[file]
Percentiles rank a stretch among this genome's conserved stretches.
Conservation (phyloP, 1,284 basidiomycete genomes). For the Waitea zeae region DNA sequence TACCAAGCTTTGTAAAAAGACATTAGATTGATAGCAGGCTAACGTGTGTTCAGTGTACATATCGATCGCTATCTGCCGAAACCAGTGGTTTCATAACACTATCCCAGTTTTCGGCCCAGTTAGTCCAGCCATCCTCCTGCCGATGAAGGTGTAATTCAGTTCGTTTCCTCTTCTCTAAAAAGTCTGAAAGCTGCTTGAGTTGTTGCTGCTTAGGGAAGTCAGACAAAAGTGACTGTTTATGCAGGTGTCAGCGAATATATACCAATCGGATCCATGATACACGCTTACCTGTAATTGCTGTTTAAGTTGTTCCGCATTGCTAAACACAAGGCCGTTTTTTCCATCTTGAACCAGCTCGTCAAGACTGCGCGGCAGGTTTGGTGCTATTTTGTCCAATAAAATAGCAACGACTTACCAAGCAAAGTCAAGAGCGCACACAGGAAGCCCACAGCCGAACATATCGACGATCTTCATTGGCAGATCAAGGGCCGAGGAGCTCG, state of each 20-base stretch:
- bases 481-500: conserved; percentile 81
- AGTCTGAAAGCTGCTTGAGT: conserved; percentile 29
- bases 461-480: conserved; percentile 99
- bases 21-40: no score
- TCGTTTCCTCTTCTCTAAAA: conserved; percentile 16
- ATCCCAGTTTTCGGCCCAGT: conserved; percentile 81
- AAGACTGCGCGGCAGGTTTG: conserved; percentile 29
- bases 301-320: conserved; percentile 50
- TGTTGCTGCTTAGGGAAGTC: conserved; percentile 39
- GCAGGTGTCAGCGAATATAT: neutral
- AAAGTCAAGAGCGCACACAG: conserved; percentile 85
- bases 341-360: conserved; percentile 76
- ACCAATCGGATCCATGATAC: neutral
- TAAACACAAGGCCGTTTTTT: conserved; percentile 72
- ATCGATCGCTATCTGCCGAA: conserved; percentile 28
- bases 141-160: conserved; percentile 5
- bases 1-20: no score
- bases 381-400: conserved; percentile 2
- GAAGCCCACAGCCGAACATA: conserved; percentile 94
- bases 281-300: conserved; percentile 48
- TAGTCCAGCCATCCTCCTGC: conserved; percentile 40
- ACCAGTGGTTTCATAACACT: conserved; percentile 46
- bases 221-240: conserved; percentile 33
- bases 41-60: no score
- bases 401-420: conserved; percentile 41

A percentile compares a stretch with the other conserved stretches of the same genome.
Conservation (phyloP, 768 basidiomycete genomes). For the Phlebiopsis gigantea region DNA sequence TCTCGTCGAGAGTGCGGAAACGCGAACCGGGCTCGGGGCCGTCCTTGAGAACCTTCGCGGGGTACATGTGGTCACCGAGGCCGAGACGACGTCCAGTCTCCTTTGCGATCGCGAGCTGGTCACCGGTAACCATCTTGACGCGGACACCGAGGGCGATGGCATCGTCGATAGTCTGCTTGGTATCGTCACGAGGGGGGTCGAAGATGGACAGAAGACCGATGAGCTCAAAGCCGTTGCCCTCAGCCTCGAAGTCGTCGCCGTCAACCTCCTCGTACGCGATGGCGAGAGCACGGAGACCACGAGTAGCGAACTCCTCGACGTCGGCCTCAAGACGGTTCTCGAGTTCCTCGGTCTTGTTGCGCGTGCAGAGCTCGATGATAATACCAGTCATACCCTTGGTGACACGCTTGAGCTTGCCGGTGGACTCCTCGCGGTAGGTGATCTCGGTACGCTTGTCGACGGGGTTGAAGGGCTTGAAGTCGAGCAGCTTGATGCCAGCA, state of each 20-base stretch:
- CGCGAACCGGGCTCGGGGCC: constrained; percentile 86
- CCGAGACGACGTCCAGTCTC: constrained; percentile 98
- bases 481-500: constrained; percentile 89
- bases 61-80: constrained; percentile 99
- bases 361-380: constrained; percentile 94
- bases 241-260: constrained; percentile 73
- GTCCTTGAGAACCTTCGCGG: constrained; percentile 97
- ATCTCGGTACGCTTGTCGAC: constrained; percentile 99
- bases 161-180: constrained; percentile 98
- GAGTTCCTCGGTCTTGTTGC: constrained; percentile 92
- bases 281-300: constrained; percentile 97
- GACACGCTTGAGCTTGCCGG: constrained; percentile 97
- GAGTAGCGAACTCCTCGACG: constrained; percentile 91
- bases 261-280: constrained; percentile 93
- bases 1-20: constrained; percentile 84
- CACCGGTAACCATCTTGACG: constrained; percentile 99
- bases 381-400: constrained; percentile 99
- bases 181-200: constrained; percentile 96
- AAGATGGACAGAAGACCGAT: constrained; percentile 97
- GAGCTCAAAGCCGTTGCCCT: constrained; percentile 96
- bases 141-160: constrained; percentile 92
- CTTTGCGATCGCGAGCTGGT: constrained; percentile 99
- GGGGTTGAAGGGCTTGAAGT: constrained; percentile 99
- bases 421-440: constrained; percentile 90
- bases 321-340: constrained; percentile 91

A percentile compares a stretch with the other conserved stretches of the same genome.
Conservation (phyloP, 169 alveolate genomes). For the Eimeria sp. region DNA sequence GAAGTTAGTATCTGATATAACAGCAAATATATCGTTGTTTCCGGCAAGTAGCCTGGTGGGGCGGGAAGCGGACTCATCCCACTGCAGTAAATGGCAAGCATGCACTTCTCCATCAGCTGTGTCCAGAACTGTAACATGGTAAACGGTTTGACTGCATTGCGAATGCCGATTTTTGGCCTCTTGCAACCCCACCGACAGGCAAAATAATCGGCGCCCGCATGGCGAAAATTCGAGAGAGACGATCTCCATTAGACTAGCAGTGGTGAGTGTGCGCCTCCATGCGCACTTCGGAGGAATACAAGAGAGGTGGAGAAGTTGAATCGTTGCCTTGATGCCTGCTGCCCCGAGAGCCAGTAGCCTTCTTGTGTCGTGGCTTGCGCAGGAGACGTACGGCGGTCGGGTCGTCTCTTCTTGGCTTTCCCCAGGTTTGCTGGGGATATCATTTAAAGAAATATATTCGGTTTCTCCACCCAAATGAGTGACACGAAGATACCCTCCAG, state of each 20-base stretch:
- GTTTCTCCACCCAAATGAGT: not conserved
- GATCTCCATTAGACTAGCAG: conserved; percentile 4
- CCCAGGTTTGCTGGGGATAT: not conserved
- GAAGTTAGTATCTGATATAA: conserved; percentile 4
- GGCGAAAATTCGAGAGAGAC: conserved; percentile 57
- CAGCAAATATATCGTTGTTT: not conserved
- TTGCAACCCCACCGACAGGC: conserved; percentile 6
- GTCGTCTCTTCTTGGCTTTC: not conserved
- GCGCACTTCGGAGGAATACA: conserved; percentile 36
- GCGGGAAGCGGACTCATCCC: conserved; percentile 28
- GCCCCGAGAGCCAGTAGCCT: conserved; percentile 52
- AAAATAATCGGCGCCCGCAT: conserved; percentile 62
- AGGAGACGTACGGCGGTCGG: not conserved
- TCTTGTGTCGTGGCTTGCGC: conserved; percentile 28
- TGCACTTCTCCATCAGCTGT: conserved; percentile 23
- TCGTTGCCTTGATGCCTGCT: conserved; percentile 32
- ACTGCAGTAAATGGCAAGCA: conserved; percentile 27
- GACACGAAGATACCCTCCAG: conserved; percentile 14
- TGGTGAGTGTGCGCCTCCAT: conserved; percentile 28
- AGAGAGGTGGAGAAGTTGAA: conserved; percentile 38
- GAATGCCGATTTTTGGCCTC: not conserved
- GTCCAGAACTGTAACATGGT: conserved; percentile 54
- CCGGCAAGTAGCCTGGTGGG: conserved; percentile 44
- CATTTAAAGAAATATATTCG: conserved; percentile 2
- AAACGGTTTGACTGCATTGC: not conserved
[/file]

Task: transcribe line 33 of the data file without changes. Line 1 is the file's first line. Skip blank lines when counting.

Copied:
- bases 61-80: constrained; percentile 99